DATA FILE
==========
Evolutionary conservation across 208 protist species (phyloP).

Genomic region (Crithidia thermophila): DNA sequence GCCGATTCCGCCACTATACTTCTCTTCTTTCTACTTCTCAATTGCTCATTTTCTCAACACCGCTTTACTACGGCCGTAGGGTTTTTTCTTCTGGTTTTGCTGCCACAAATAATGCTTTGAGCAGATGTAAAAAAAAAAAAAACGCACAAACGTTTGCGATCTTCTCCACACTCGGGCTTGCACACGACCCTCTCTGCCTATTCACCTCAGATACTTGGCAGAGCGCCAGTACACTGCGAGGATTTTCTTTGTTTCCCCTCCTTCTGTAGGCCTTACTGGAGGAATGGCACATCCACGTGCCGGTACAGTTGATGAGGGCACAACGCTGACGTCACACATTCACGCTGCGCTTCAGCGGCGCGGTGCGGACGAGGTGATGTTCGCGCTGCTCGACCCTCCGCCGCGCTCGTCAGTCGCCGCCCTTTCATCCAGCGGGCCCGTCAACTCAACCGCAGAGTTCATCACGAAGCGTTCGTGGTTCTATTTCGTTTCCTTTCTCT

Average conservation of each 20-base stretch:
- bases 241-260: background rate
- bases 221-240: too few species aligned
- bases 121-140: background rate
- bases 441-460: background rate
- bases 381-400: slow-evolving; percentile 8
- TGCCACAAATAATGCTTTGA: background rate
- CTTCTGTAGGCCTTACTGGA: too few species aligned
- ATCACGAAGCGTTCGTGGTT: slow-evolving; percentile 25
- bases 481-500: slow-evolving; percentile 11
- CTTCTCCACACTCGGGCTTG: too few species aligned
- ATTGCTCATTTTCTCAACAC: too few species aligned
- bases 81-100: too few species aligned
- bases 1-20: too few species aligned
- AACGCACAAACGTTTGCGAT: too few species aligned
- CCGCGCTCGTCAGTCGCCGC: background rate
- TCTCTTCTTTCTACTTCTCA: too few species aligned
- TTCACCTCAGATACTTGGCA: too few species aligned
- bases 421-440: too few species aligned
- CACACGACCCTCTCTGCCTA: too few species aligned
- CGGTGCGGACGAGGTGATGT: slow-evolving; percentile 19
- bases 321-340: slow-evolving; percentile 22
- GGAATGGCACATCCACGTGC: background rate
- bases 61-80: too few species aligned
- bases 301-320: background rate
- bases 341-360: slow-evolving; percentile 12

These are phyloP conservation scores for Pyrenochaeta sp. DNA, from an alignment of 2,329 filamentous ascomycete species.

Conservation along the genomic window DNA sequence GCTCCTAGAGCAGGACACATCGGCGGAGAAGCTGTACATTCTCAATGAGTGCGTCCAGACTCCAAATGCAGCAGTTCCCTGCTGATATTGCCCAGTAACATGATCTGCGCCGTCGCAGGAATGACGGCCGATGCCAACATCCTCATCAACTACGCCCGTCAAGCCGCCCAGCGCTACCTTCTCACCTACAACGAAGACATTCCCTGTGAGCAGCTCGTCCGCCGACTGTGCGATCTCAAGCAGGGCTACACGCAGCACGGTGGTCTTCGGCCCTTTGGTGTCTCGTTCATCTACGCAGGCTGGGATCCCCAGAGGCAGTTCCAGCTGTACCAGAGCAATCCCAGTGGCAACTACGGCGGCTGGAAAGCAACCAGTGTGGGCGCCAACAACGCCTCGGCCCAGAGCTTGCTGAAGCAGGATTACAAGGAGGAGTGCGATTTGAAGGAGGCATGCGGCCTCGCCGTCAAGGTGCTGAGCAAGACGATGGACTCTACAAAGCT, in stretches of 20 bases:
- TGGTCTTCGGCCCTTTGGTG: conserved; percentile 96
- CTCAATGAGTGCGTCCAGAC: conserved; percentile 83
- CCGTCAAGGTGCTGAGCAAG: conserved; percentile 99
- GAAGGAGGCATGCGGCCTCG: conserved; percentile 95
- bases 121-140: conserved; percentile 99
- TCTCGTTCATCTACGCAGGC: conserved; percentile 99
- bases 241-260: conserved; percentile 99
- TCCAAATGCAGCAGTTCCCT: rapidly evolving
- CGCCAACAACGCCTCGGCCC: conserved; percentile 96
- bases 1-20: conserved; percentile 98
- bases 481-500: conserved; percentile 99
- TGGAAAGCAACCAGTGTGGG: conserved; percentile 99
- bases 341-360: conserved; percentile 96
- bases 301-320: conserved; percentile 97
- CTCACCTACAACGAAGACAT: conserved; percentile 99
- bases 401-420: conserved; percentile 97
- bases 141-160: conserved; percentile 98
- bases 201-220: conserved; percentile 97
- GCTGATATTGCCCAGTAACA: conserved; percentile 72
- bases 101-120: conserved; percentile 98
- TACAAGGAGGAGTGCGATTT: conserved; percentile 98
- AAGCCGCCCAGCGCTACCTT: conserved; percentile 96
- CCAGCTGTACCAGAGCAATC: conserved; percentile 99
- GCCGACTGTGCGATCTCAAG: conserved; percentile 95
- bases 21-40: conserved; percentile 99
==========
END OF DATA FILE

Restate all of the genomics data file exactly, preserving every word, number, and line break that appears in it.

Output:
Evolutionary conservation across 208 protist species (phyloP).

Genomic region (Crithidia thermophila): DNA sequence GCCGATTCCGCCACTATACTTCTCTTCTTTCTACTTCTCAATTGCTCATTTTCTCAACACCGCTTTACTACGGCCGTAGGGTTTTTTCTTCTGGTTTTGCTGCCACAAATAATGCTTTGAGCAGATGTAAAAAAAAAAAAAACGCACAAACGTTTGCGATCTTCTCCACACTCGGGCTTGCACACGACCCTCTCTGCCTATTCACCTCAGATACTTGGCAGAGCGCCAGTACACTGCGAGGATTTTCTTTGTTTCCCCTCCTTCTGTAGGCCTTACTGGAGGAATGGCACATCCACGTGCCGGTACAGTTGATGAGGGCACAACGCTGACGTCACACATTCACGCTGCGCTTCAGCGGCGCGGTGCGGACGAGGTGATGTTCGCGCTGCTCGACCCTCCGCCGCGCTCGTCAGTCGCCGCCCTTTCATCCAGCGGGCCCGTCAACTCAACCGCAGAGTTCATCACGAAGCGTTCGTGGTTCTATTTCGTTTCCTTTCTCT

Average conservation of each 20-base stretch:
- bases 241-260: background rate
- bases 221-240: too few species aligned
- bases 121-140: background rate
- bases 441-460: background rate
- bases 381-400: slow-evolving; percentile 8
- TGCCACAAATAATGCTTTGA: background rate
- CTTCTGTAGGCCTTACTGGA: too few species aligned
- ATCACGAAGCGTTCGTGGTT: slow-evolving; percentile 25
- bases 481-500: slow-evolving; percentile 11
- CTTCTCCACACTCGGGCTTG: too few species aligned
- ATTGCTCATTTTCTCAACAC: too few species aligned
- bases 81-100: too few species aligned
- bases 1-20: too few species aligned
- AACGCACAAACGTTTGCGAT: too few species aligned
- CCGCGCTCGTCAGTCGCCGC: background rate
- TCTCTTCTTTCTACTTCTCA: too few species aligned
- TTCACCTCAGATACTTGGCA: too few species aligned
- bases 421-440: too few species aligned
- CACACGACCCTCTCTGCCTA: too few species aligned
- CGGTGCGGACGAGGTGATGT: slow-evolving; percentile 19
- bases 321-340: slow-evolving; percentile 22
- GGAATGGCACATCCACGTGC: background rate
- bases 61-80: too few species aligned
- bases 301-320: background rate
- bases 341-360: slow-evolving; percentile 12

These are phyloP conservation scores for Pyrenochaeta sp. DNA, from an alignment of 2,329 filamentous ascomycete species.

Conservation along the genomic window DNA sequence GCTCCTAGAGCAGGACACATCGGCGGAGAAGCTGTACATTCTCAATGAGTGCGTCCAGACTCCAAATGCAGCAGTTCCCTGCTGATATTGCCCAGTAACATGATCTGCGCCGTCGCAGGAATGACGGCCGATGCCAACATCCTCATCAACTACGCCCGTCAAGCCGCCCAGCGCTACCTTCTCACCTACAACGAAGACATTCCCTGTGAGCAGCTCGTCCGCCGACTGTGCGATCTCAAGCAGGGCTACACGCAGCACGGTGGTCTTCGGCCCTTTGGTGTCTCGTTCATCTACGCAGGCTGGGATCCCCAGAGGCAGTTCCAGCTGTACCAGAGCAATCCCAGTGGCAACTACGGCGGCTGGAAAGCAACCAGTGTGGGCGCCAACAACGCCTCGGCCCAGAGCTTGCTGAAGCAGGATTACAAGGAGGAGTGCGATTTGAAGGAGGCATGCGGCCTCGCCGTCAAGGTGCTGAGCAAGACGATGGACTCTACAAAGCT, in stretches of 20 bases:
- TGGTCTTCGGCCCTTTGGTG: conserved; percentile 96
- CTCAATGAGTGCGTCCAGAC: conserved; percentile 83
- CCGTCAAGGTGCTGAGCAAG: conserved; percentile 99
- GAAGGAGGCATGCGGCCTCG: conserved; percentile 95
- bases 121-140: conserved; percentile 99
- TCTCGTTCATCTACGCAGGC: conserved; percentile 99
- bases 241-260: conserved; percentile 99
- TCCAAATGCAGCAGTTCCCT: rapidly evolving
- CGCCAACAACGCCTCGGCCC: conserved; percentile 96
- bases 1-20: conserved; percentile 98
- bases 481-500: conserved; percentile 99
- TGGAAAGCAACCAGTGTGGG: conserved; percentile 99
- bases 341-360: conserved; percentile 96
- bases 301-320: conserved; percentile 97
- CTCACCTACAACGAAGACAT: conserved; percentile 99
- bases 401-420: conserved; percentile 97
- bases 141-160: conserved; percentile 98
- bases 201-220: conserved; percentile 97
- GCTGATATTGCCCAGTAACA: conserved; percentile 72
- bases 101-120: conserved; percentile 98
- TACAAGGAGGAGTGCGATTT: conserved; percentile 98
- AAGCCGCCCAGCGCTACCTT: conserved; percentile 96
- CCAGCTGTACCAGAGCAATC: conserved; percentile 99
- GCCGACTGTGCGATCTCAAG: conserved; percentile 95
- bases 21-40: conserved; percentile 99